In Fig. 2 is shown an image of a number 30 drill hole, the same being about A1" in diameter and placed in a steel bar. It will be noted that the picture shows a lack of definition a substantial part which is due to the limited number of lines in the raster. The apparatus tends to magnify the width of the discontinuity due to the fact that leakage field around the flaw is larger than the flaw itself. Of course, since the leakage field does not conform precisely to the shape of the detect the image is not an exact reproduction of the flaw but is larger than such flaw. The present invention is believed to be suitable for either surface weaknesses or flaws or such weaknesses in the metal as reside close to the surface where their magnetic flux distortion will be visible in the method disclosed.
Motion of the scanning disc through the localized fields produces eddy currents in the disc which are greater in magnitude than those developed when the structure of the specimen is uniform. If the disc had contained no scanning holes a more nearly uniform magnetic field would always have been present at the pickup coil. This field would have been the difference between the leakage flux around the flaw and the opposing flux due to the eddy currents on the disc. Thus the disc with no holes would act as a shield between the specimen and the pickup coil. However, with holes in the disc, the passing of a hole between the specimen and the coil momentarily removes the shield and the magnetic field at the coil is increased,
of voltage is produced in the pickup coilwhen a hole passes the discontinuity. The filtered signal is amplified and rectified before being appliedto the control grid oi the cathode ray tube. Rectifier action is necessary to elimmate the positive portions of the signal which,'if present, would result in the formation of a double image. In order that the signal voltage of the pickup coil will appear as a function of time in two dimensions, it is necessary to synchronize the initiation of the horizontal and vertical sweep voltages of the cathode ray tube with respect to the position and velocity of the scanning holes. A blanking generator triggered by the horizontal sweep oscillator applies a negative voltageto the grid of the cathode ray tube during the horizontal retrace time, removing the horizontal retraced lines from the tubes'screen. The present invention is believed to be preferable for many uses to the radiographic or X-ray type picture which requires more elaborate apparatus with a hazard to the operator. A better outline of the defect in Fig. 2 could have been obtained by the use of the higher horizontal sweep frequency.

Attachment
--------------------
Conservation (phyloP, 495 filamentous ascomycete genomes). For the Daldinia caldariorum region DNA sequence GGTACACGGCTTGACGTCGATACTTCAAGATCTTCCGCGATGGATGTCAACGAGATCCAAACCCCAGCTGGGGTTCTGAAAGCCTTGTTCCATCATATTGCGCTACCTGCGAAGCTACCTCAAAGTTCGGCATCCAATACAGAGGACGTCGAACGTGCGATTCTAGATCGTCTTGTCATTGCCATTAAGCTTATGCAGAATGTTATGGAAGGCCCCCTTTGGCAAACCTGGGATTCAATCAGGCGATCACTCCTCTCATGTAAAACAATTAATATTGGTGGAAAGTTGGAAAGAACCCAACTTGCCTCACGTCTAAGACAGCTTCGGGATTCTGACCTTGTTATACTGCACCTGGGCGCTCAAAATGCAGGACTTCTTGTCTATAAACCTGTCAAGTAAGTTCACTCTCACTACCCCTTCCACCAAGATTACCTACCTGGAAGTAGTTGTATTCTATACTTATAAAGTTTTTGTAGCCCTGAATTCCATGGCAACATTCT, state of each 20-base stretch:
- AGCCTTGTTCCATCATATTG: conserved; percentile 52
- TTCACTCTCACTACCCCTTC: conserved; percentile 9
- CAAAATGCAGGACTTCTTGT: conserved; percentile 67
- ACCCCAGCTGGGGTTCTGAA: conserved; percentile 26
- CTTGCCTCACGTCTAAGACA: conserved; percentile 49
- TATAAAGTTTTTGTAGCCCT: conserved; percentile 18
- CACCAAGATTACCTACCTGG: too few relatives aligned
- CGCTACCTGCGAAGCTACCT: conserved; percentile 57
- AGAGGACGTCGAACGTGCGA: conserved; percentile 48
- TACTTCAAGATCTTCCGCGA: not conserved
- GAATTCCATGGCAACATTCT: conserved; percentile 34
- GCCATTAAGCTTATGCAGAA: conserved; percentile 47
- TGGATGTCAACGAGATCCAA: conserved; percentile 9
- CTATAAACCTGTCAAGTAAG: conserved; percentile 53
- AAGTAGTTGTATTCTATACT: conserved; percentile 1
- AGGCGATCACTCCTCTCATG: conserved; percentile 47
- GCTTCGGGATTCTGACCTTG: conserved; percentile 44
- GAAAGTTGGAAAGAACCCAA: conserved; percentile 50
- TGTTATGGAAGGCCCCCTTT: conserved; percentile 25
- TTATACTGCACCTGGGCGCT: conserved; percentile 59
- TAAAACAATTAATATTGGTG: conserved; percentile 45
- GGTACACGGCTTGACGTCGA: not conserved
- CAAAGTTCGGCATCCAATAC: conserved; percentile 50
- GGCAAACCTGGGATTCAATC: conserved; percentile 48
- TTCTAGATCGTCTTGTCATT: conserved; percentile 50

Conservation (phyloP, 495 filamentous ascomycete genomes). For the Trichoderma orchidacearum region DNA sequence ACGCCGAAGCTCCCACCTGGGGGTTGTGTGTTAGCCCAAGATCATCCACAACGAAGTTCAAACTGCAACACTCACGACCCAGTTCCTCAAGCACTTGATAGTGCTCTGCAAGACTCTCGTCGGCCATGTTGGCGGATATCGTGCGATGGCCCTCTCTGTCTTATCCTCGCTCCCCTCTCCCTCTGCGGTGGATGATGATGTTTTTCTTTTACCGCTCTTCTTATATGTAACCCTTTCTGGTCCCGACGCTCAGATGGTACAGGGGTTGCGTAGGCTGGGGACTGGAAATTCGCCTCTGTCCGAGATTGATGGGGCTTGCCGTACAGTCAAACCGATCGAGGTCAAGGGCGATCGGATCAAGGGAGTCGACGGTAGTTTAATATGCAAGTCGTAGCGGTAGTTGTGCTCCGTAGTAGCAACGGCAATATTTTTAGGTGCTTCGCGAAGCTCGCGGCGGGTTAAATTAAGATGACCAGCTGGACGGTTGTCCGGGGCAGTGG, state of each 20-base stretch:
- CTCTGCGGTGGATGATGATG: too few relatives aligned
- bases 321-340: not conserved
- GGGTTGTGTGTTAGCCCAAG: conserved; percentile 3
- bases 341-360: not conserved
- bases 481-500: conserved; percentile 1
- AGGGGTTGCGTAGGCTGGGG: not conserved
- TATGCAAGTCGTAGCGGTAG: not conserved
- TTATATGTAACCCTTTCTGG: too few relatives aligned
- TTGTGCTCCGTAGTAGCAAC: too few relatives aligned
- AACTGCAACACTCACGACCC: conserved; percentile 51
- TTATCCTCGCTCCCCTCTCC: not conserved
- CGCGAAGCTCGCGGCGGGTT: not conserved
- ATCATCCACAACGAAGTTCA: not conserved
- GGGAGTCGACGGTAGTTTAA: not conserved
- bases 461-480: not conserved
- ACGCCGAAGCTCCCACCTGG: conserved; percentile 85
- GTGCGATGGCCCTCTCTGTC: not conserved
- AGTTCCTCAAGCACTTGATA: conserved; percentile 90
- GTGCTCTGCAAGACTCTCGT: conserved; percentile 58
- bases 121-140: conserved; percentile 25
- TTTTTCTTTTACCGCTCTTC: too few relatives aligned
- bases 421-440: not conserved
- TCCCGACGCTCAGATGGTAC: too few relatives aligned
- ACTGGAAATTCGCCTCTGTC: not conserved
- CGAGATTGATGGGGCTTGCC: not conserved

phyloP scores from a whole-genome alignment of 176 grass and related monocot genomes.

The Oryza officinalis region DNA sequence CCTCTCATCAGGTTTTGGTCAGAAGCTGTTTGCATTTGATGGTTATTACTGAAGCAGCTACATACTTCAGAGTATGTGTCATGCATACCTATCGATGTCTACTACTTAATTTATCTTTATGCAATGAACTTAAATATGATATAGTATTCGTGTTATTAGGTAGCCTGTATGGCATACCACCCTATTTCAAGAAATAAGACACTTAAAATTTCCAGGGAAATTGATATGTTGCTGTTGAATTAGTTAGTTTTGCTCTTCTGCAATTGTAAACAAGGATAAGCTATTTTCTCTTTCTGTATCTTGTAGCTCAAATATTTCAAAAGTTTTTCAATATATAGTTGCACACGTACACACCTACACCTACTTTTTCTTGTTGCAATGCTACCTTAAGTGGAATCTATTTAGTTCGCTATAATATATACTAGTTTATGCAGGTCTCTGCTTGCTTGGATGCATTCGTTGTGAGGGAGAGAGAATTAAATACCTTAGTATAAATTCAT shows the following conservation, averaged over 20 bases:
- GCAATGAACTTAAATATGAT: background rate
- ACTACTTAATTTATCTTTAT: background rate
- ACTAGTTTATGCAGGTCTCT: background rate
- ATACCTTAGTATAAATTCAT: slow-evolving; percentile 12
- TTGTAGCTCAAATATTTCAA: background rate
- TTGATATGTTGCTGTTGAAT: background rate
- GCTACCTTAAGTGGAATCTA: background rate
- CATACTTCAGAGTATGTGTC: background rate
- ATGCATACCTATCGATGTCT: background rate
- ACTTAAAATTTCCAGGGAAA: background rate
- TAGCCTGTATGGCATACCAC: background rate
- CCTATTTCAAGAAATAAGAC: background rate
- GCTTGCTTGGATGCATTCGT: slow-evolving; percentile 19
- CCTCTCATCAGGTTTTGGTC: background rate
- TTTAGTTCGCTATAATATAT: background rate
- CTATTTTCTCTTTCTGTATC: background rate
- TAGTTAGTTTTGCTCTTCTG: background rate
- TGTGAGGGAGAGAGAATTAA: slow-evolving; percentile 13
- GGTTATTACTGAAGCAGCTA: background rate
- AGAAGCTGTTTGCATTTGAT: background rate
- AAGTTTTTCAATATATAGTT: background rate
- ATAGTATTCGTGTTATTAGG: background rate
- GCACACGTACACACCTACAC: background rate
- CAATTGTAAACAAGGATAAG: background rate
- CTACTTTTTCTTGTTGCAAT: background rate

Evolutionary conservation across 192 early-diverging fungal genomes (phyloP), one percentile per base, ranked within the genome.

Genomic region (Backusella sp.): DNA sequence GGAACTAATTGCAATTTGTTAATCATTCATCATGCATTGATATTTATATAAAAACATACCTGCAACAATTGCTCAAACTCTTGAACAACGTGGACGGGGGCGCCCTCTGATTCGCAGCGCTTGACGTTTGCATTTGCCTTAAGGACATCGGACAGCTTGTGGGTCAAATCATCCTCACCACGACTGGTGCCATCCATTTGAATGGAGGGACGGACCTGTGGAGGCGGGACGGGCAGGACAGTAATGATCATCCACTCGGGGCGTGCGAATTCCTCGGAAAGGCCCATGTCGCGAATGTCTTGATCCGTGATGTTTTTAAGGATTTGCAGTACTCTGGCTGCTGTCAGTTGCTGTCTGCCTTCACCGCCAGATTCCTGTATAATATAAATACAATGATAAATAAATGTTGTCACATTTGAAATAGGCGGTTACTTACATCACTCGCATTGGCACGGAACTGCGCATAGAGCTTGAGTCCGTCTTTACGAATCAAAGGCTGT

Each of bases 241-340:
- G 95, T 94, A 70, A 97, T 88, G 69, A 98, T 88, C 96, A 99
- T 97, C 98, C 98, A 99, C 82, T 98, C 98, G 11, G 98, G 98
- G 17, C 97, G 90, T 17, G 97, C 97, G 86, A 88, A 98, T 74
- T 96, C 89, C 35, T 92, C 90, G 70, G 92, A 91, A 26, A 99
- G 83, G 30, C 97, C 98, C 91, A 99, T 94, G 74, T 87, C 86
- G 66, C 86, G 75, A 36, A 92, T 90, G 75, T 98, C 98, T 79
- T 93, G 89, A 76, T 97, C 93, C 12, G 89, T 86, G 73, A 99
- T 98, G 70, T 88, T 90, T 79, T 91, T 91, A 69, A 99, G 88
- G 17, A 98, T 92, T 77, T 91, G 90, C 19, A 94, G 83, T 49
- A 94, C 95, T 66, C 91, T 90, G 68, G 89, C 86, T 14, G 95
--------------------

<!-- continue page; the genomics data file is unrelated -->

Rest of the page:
1. Apparatus for televisually producing a general outline of a surface flaw in a specimen of magnetic material, said apparatus including means for passing a field of substantially constant flux density through said specimen, a pickup device into which at least a portion of said field is directed, a rotative disc of non-magnetic material passing through said field of flux between said specimen and pickup device, means for driving said disc and mechanically scanning the flux density around said flaw, the modulations in flux density around said flaw being converted into electrical modulations by said pickup device, means for transmitting said electrical modulations to a receiver, means for changing the receivedelectrical modulations in changes'of-light, means for producing a raster including means for producing vertical and horizontalsweep frequencies of light synchronized as to both speed and angular displacement with said disc, means for blanking'the retrace portions of the horizontal sweep frequencies of light, and a screen on which an image termed .by said i rays is visible. V
References Cited in the file of this patent UNITED STATES PATENTS 2,295,382 Brace Sept. 8, 1942 2,435,680 Goldsmith Feb. '10, 1948 2,617,854 'Van Valkenburg Novfll, 1952
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|Citing Patent||Filing date||Publication date||Applicant||Title|